Immediate objective

The 3 main issues on which MaTYSSE is focussed are as follows:

  • are large-scale magnetic fields of wTTSs similar to those of cTTSs? In particular, are the magnetic topologies of cTTSs typical initial magnetic conditions of wTTSs as they start their unleashed acceleration towards the MS, as a combined result of the radius contraction and of the vanishing magnetic brake from the disc (mostly dissipated at the wTTS stage)? Or are they significantly different, eg as a result of accretion and of the star/disc coupling torque modifying dynamo processes in accreting stars and consequently the large-scale field topology? This is essential information for consistently explaining the rotational history of low-mass stars once on the MS, usually invoking magnetic braking as the main cause of their later spin down;
  • is disc migration the main process for producing hJs and are magnetospheric gaps & winds key factors for their survival? If this is the case, one can expect to find at least as many hJs in TTSs than in mature stars, and possibly significantly more if we account for all those that did not resist the subsequent tidal-induced forces from the disc-less protostar over the whole contraction phase. Although technically very difficult for cTTSs (given their very high level of intrinsic accretion-induced variability), detecting hJs is potentially feasible for wTTSs whose spectral variability (mostly due to magnetic activity) is much easier to model and thus subtract from radial velocity (RV) curves; detecting even one single hJ around a TTS would be a major observational step forward for our understanding of the formation / migration of hJs;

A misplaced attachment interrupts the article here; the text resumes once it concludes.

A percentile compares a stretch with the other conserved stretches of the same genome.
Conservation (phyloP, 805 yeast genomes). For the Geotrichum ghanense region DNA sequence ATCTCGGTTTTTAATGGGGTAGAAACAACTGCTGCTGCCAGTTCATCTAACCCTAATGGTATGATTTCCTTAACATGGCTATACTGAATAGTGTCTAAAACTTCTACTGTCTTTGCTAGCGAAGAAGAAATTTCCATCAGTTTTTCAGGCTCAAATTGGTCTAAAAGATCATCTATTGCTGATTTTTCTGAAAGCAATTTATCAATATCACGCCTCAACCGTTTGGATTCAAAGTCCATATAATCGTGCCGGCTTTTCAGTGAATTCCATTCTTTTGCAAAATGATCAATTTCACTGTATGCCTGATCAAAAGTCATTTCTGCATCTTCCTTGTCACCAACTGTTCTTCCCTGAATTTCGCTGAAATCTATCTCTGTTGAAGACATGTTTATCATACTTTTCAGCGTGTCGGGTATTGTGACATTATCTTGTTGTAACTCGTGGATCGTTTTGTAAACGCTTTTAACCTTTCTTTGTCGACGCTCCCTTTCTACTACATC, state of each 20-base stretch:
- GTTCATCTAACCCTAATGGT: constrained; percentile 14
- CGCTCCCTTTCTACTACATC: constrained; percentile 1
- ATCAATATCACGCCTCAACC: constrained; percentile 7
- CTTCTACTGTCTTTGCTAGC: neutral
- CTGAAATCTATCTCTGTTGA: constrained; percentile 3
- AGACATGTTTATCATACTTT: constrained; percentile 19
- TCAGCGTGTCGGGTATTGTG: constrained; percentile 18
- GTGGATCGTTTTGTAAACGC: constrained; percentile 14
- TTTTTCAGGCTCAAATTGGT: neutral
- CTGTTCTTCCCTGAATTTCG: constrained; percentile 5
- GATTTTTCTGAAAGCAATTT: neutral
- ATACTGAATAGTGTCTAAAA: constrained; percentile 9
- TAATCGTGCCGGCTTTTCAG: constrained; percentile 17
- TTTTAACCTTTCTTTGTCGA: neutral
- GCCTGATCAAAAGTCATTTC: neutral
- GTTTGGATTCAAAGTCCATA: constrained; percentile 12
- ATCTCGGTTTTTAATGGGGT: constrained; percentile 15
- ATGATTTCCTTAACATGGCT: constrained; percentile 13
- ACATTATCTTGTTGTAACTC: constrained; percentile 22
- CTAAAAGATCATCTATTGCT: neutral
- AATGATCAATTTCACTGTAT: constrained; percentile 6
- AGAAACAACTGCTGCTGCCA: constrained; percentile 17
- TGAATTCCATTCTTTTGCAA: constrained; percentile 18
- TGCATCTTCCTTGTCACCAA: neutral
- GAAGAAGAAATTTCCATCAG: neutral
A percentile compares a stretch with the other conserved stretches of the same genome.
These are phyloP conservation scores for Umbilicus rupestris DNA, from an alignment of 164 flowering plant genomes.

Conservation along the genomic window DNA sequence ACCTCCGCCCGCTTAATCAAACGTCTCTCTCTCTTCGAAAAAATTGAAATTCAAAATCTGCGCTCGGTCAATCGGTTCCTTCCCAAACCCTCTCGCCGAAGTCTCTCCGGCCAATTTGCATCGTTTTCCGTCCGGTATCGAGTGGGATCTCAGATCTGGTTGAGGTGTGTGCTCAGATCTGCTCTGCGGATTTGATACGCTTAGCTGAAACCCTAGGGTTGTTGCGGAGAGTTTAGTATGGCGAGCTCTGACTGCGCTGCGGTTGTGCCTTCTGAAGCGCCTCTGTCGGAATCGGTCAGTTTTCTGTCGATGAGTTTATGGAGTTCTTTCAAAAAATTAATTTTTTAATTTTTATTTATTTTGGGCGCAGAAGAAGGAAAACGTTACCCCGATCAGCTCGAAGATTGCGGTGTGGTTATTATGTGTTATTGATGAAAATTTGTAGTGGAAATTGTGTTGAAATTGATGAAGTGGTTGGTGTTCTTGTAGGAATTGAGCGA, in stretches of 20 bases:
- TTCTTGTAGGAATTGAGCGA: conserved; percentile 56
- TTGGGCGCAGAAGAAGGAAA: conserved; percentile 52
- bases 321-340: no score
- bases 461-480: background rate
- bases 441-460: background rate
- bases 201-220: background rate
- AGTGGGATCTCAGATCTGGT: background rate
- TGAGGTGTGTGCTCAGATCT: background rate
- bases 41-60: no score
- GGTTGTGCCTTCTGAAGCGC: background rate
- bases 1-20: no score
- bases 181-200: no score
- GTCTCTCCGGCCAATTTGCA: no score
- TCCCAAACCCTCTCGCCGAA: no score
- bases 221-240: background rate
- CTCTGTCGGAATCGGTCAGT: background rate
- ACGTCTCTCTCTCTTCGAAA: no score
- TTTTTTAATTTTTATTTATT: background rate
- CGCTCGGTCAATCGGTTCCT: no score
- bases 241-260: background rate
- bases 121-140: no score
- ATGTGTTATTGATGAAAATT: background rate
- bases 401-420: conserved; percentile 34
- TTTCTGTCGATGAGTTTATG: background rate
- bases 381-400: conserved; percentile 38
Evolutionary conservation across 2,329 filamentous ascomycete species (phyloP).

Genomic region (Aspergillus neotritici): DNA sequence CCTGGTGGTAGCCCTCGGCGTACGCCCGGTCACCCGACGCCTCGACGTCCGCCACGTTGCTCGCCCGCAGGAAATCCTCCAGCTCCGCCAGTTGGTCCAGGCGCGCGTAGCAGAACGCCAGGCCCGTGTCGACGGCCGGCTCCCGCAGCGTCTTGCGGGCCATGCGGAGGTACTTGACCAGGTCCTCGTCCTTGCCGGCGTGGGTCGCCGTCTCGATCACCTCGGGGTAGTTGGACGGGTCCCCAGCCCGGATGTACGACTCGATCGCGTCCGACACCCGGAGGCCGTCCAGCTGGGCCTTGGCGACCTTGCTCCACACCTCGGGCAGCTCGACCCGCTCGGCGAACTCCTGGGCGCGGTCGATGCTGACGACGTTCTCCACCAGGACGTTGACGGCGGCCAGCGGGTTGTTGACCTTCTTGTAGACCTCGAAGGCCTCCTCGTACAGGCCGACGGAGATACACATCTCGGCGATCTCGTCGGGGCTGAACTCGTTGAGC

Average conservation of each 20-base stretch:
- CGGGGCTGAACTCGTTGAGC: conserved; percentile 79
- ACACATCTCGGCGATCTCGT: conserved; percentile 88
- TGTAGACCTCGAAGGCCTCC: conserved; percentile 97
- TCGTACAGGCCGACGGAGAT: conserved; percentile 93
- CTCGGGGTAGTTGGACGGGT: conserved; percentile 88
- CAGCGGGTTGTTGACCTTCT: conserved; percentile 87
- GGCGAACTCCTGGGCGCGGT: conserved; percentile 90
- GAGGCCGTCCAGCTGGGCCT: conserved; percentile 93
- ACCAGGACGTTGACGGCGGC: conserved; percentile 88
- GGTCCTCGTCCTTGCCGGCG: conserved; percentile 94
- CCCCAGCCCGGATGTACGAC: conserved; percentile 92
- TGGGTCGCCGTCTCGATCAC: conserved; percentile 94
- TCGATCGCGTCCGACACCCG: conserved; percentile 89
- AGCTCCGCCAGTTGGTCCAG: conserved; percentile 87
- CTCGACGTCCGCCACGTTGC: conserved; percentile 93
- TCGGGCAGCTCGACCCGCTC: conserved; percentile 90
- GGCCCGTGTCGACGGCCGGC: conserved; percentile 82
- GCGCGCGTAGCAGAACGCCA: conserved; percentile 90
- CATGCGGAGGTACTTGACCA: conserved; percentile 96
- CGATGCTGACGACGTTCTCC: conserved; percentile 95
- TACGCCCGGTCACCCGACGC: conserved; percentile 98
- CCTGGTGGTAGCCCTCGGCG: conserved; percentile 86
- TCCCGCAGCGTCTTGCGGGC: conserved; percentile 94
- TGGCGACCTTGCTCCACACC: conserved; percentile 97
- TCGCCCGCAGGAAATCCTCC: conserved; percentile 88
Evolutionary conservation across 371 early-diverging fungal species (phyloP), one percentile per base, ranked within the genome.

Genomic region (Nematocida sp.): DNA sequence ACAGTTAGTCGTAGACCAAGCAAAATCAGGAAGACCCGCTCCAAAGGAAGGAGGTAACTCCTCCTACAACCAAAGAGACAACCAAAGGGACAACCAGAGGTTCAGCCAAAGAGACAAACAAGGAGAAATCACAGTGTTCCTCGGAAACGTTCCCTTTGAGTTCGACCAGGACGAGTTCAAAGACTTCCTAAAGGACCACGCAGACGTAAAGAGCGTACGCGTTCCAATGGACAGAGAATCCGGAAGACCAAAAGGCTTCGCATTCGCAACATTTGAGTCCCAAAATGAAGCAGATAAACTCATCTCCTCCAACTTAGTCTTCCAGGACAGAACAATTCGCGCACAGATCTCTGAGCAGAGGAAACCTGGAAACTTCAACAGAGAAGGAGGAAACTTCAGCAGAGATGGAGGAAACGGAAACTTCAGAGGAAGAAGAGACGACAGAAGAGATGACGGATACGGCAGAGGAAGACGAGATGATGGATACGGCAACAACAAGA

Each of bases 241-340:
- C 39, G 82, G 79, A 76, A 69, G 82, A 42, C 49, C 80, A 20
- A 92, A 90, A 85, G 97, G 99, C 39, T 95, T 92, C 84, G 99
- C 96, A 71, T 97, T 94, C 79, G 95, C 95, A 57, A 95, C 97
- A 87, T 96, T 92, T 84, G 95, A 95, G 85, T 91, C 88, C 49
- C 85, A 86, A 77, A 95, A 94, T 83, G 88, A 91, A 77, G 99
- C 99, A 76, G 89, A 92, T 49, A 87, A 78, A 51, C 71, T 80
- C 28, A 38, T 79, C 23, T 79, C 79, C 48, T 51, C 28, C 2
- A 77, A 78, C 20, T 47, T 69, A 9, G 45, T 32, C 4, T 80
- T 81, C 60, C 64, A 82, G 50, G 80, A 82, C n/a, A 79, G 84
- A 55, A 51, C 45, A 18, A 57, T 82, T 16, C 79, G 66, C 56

• by how much do magnetospheric gaps & winds vary with time as a result of the non- stationary dynamos operating in cTTSs? Magnetospheric gaps / winds are expected to vary in size / strength with time, reflecting changes in the large-scale magnetic topologies of cTTSs on timescales of a few yr. By monitoring selected cTTSs (those that already showed time-variable large-scale fields in particular) over the whole LP, we can work out how variable magnetospheric gaps / winds are and whether this variability is compatible with the survival of hJs.

MaTYSSE aims at addressing these major issues through a detailed spectropolarimetric & photometric survey of ~40 wTTSs as well as a regular monitoring of ~5 cTTSs.


1) Donati & Landstreet 2009, ARA&A 47, 333
2) Bouvier et al 2007, PPV, p479
3) Johns-Krull et al 1999, ApJ 510, L41
4) Johns-Krull 2007, ApJ 664, 975
5) Donati et al 2010, MNRAS 409, 1347
6) , 8) , 13) Donati et al 2012, MNRAS 425, 2948
7) , 9) Gregory et al 2012, ApJ 755, 97
10) , 14) Morin et al 2008, MNRAS 390, 567
11) Romanova et al 2011, MNRAS 411, 915
12) Skelly et al 2010, MNRAS 403, 159
15) Vidotto et al., 2012, MNRAS 423, 3285
home/science.txt · Last modified: 2014/05/01 15:56 by jdonati